Your heel hits the ground with great force. The tendons in your legs absorb some of this energy and then contract forcibly after the heel strikes the ground so you regain about 60 to 75 percent of that stored energy. When you try to take a stride that is longer than your natural one, you lose a great deal of this stored energy, tire much earlier and move your legs at a slower rate.

The key to running faster in races is to make your leg muscles stronger so you can contract them with greater force so they drive you forward with a longer stride. Competitive runners strengthen their legs by running very fast in practice two or three times a week, and by running up and down hills once or twice a week.

New Explanation for DASH Diet Success

If your systolic (heart contraction) blood pressure is above 120 mm/hg before you go to bed at night, you have high blood pressure and are at increased risk for heart attacks, strokes and premature death. You can protect yourself from premature death caused by high blood pressure with the DASH diet, exercising, avoiding overweight, and getting adequate amounts of vitamin D.

The DASH diet is based on fruits, vegetables, whole grains, fish, poultry, nuts and legumes, and low-fat dairy. Several studies have shown that the DASH diet lowers high blood pressure as effectively as most blood pressure drugs, prolongs life, and prevents heart attacks and strokes. The most common explanation for this success has been the high potassium, magnesium and fiber content of vegetables. However, a study from Medical University of South Carolina in Charleston (Journal of Human Hypertension, August 2009) shows that the DASH diet lowers blood pressure better than a diet supplemented with extra potassium, magnesium and fiber, so there must be other factors.

Now a study of 4706 men and women aged 40-59 in the United States, the United Kingdom, China, and Japan suggests that glutamic acid, an amino acid that relaxes blood vessels, may explain why a high-vegetable diet treats high blood pressure. (Circulation, August 2009.) A vegetable-based diet has five percent more glutamic acid than a diet rich in meat and prepared foods.

Calories do count; the DASH diet may not lower high blood pressure if you eat too much food. More on the DASH diet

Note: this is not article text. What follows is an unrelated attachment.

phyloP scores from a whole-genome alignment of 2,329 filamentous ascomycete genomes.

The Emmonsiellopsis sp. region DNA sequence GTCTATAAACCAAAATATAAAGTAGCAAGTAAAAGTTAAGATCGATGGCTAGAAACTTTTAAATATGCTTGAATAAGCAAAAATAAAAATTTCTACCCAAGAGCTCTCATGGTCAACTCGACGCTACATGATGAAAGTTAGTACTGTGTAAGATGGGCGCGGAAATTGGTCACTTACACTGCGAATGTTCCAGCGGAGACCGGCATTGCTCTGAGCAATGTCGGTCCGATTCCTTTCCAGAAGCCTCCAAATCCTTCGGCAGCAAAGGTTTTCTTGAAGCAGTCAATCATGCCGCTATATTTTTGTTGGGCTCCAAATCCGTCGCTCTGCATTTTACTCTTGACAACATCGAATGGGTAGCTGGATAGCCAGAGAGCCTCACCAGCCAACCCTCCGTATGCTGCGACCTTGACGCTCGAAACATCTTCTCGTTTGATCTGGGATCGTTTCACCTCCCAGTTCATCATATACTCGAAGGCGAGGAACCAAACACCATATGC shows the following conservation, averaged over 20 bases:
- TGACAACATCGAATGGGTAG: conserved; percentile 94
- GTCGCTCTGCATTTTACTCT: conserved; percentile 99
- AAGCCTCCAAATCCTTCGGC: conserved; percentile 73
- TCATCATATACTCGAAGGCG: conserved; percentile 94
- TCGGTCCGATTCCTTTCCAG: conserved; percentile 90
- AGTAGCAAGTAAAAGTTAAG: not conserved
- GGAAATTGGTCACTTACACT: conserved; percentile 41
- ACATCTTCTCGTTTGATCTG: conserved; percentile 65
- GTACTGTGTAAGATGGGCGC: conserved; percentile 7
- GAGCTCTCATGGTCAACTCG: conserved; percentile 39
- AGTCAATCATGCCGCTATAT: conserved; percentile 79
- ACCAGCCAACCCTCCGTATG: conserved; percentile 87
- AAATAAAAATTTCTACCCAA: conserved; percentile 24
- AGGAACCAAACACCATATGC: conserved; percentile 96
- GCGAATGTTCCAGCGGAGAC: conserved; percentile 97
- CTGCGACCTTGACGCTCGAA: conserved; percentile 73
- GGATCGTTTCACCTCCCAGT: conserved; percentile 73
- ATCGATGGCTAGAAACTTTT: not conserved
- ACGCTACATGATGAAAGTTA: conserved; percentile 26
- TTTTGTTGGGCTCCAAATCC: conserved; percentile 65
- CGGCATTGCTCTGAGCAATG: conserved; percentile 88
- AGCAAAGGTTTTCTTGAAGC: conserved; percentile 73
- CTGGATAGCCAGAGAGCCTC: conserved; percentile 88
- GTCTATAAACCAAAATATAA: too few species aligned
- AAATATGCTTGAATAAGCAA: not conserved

Getting Rid of Belly Fat

Sit-ups will not get rid of belly fat because you cannot get rid of fat in a certain area just by exercising the muscles underneath that fat. You will lose the most belly fat by exercising intensely in any sport (Medicine and Science in Sports and Exercise, November 2008). Three groups of overweight, middle-aged women who suffered from Metabolic Syndrome completed 16-week programs of: (1) continuing their existing levels of activity with no change; (2) low-intensity exercise training five times a week at a level that did not cause breathing hard; and (3) high-intensity exercise training with three days a week hard enough to become short of breath and two days a week at an intensity not becoming short of breath. Cat scan X rays and air displacement plethysmography studies showed that the high intensity exercisers lost belly fat, both underneath their skin and inside their bellies. The low-intensity exercisers lost no measurable belly fat.

Storing extra fat in the belly causes people to become diabetic. Full fat cells produce hormones that prevent the body from responding to insulin so that blood sugar rises too high, causing sugar to stick to cells and damaging cells anywhere in the body. Those who store fat primarily in the belly are the ones most likely to suffer high rises in blood sugar. If you store fat primarily in your belly, have high blood levels of triglycerides and sugar, and low levels of the good HDL cholesterol, you meet the definition of Metabolic Syndrome and the odds are that you are diabetic, or will become diabetic soon. You are likely to suffer a premature death unless you make major lifestyle changes: lose weight, exercise, avoid refined carbohydrates (except during exercise), and make sure you get enough vitamin D.

Exercise can cause heart attacks in people with blocked arteries, and intense exercise increases the risk. Almost 80 percent of diabetics die of heart attacks. Check with your doctor before starting a new exercise program or increasing the intensity of your existing program.

Caffeine May Help to Prevent Alzheimer's

Two studies in the July 2009 issue of Journal of Alzheimer's Disease show that the equivalent of five cups of coffee a day reverses memory loss in mice with Alzheimer's disease. The coffee also reduced blood and brain levels of beta-amyloid,the abnormal protein that may cause Alzheimer's disease in mice and people. Other studies by the same researchers at the University of Florida show that caffeine lowers blood levels of beta-amyloid in elderly non-demented humans, and when given in early adulthood, prevents memory loss in mice bred to develop Alzheimer's disease in old age. Previous studies on rabbits also showed that caffeine may help to prevent Alzheimer's.